The UK should look to Jersey for inspiration in cutting deals with the EU after Brexit, the leader of an influential economic and political think tank tank has said.
The bailiwick’s skill and experience in negotiating deals with the EU over the years means that Jersey could show the way to the rest of the UK as a role model for life outside the Union, says director-general of the pro-free market think tank Institute of Economic Affairs (IEA) Mark Littlewood (pictured left).
“Once we have finally extracted ourselves from the EU, it could play a more important role in our national life by providing a lesson in how a prudent, low-tax economy can generate growth and wealth,” Littlewood wrote in an article for The Times.
‘Disastrous’ EU policies
Pointing to Jersey’s semi-autonomous role outside the EU, Littlewood pointed out that the island has “legislative independence”, meaning that it is outside the EU’s “disastrous agriculture and fisheries regimes”.
Looking to a future where the UK will be outside the EU, the political analogies were clear: “In terms of sovereignty… there are a number of comparisons with the likely constitutional position of the UK post-Brexit,” Littlewood said.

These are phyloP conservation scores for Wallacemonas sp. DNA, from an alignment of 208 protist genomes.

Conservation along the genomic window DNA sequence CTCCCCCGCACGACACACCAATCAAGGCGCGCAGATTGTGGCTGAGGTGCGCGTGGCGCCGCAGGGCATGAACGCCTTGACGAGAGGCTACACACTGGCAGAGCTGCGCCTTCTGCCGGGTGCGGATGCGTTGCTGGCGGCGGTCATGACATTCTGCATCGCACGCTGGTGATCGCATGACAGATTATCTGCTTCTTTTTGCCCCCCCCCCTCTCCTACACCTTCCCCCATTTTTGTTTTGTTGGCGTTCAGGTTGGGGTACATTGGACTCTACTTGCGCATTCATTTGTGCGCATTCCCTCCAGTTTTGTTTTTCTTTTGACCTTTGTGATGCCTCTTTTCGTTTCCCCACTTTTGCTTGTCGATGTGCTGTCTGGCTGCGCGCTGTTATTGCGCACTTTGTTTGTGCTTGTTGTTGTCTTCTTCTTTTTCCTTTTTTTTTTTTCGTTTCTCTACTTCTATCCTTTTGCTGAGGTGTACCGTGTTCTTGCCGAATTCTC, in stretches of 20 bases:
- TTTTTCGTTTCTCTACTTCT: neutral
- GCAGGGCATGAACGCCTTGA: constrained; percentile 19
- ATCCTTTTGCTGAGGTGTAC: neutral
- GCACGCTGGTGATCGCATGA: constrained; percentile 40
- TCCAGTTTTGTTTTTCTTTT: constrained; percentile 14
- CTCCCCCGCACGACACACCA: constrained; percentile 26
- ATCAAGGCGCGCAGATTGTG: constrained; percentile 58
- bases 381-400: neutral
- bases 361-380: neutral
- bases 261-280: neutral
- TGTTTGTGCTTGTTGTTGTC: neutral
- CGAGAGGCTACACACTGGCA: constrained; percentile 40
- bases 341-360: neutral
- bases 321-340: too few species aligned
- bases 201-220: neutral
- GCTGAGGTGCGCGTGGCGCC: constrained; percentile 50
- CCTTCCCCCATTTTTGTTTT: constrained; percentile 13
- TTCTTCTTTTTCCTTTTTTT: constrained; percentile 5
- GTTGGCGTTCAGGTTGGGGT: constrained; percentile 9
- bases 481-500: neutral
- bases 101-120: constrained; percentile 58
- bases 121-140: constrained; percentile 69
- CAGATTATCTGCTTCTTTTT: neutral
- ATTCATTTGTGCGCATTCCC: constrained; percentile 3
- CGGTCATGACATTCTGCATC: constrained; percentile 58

This would be to the UK’s great advantage, he said, since it will be allowed to cherry-pick which areas it will find it in its best interests to collaborate with the EU: “Jersey is not obliged to implement EU regulations on issues such as capital movements or money laundering, although it often chooses to do so,” he pointed out.
Greater financial prosperity
Being outside of the Union had hardly damaged Jersey’s prosperity, he claimed: “If we are interested in the sort of approach that can lead to higher incomes and a buoyant environment for business, we could do a lot worse than seek to emulate our tiny cousin in a number of ways,” the lobbyist wrote.
“Average incomes are getting close to £40,000 ($52,796, €44,369) per annum, compared with less than £30,000 in the UK.”